Phantasie for Violin and Piano in g minor, Op.17
Hans Huber (1852-1921) was born in the Swiss town of Eppenberg. Between 1870-74, he studied at the Leipzig Conservatory with Carl Reinecke and Ernst Richter. After graduating he held a number of positions before being appointed a professor at the Basel Conservatory, where he served as director between 1889-1917. Huber’s music was firmly rooted in the Romantic movement inspired at first by Schumann and Brahms and then later by Liszt and Richard Strauss. He was widely considered Switzerland’s leading composing during the last quarter of the 19th and first decade of the 20th century. He composed in virtually every genre and many of his works were for long years part of various repertoires and the only works by a Swiss composer that were regularly performed outside of Switzerland.
The Phantasie for Violin and Piano dates from 1873 and is a full scale sonata in four movements. Huber prefaces the work with a short verse "The poet measures the span of days / rising from the grave to the starry heights / he sings to men of joy and sorrow / and dreams of a better time." The Phantasie is a powerful and stormy work expressing both joy and sorry, that is for sure. The opening movement marked Vorspiel (Prelude) is in three sections. It begins with a somber, almost funereal theme and is followed by a dramatic Allegro and again the slower theme and a brilliant conclusion. The second movement, Sehr langsam (very slow), begins with a noble chorale-like melody. It is quiet and calm for some time before an agitated episode interrupts this mood. Next comes a highly agitated scherzo, Prestissimo with a finely contrasting and slower trio section. The finale, Allegro con fuoco, starts out in a lighter mood but as it moves along it becomes quite dramatic and powerful.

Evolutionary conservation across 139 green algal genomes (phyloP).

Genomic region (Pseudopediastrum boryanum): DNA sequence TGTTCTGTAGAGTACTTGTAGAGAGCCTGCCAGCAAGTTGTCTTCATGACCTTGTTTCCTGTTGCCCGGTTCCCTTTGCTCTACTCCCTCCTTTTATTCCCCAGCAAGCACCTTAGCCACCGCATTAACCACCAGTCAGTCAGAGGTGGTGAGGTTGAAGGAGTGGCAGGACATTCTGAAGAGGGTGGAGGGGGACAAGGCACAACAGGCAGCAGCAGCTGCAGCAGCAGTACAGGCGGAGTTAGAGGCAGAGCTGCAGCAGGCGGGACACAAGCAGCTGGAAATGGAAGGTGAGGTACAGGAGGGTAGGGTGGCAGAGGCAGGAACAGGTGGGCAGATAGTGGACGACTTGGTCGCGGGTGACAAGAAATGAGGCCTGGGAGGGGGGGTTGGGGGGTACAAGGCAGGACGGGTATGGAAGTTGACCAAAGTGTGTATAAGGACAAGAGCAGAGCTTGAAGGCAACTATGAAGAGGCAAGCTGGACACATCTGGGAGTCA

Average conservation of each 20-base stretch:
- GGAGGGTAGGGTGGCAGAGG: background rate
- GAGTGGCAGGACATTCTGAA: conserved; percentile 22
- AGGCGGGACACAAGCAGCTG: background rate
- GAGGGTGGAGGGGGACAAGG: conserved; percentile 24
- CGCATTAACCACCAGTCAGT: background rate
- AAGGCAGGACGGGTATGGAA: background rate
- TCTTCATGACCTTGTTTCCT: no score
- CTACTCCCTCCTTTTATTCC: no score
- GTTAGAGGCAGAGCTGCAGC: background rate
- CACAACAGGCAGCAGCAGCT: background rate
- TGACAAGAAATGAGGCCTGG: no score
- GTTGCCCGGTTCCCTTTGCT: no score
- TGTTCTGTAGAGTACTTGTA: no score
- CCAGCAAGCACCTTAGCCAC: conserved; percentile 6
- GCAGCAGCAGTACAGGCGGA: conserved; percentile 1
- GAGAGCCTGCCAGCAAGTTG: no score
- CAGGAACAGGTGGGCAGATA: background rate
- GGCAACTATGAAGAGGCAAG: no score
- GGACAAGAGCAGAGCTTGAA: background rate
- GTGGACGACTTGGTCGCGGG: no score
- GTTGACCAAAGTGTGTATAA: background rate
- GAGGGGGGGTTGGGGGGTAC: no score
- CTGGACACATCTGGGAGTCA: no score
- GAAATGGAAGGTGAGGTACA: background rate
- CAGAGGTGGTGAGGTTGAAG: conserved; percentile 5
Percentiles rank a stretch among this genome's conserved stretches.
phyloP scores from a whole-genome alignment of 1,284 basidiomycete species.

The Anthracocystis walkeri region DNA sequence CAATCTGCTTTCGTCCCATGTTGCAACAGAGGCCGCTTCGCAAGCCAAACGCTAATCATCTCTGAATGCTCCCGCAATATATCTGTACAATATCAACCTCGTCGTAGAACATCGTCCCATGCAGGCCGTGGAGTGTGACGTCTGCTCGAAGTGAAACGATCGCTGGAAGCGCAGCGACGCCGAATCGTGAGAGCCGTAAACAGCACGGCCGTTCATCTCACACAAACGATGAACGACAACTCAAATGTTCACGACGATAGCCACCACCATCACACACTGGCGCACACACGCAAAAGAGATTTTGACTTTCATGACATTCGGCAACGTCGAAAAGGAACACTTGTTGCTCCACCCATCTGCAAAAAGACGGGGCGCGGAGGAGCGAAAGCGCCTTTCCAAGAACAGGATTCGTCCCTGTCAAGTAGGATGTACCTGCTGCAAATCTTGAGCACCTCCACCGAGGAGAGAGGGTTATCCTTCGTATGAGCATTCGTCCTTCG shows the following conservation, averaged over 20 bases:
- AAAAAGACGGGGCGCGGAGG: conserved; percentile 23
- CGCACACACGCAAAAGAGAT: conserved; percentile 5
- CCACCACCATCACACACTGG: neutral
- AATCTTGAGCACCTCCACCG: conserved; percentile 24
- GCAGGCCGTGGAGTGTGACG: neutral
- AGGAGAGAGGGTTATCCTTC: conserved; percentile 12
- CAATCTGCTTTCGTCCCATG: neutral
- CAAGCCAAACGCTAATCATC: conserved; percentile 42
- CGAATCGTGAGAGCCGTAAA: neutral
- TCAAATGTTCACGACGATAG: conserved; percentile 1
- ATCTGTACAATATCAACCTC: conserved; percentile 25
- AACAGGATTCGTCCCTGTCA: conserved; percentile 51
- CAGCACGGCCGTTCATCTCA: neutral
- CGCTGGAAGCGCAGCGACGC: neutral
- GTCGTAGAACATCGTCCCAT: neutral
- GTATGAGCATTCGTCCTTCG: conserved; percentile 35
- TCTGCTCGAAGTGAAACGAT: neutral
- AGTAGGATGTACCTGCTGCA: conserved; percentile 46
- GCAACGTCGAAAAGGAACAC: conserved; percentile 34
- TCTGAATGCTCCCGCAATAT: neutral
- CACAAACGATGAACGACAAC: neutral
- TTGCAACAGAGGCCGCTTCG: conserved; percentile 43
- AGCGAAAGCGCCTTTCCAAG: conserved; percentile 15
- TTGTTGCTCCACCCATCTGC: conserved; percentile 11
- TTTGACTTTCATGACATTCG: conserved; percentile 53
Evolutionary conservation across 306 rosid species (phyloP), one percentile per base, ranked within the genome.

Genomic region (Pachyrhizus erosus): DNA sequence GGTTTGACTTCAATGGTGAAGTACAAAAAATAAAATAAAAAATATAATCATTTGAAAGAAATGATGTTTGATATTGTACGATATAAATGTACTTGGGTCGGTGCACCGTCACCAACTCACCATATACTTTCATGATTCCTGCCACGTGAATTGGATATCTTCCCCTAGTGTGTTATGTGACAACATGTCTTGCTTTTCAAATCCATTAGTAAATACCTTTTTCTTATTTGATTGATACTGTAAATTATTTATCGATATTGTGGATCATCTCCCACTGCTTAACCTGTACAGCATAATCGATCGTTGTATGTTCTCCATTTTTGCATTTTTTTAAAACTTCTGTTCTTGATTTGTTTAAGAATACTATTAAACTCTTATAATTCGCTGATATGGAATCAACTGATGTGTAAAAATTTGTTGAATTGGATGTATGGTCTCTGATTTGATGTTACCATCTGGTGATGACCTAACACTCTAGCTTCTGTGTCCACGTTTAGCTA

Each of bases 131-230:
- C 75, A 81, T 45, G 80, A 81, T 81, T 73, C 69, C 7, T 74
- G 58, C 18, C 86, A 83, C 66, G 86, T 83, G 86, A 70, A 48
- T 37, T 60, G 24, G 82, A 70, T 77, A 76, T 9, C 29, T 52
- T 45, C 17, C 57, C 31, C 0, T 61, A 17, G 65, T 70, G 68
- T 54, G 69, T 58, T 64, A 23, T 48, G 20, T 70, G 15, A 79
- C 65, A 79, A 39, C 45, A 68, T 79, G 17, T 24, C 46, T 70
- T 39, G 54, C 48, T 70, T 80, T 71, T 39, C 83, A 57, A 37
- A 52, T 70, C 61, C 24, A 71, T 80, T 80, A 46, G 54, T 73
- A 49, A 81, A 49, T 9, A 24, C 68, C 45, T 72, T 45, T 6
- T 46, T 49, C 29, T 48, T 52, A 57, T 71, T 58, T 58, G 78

Long out of print, we are pleased to make it available once again. This a superb work which certainly belongs in the recital hall and should be an attractive addition to the repertoire of both amateurs and professionals.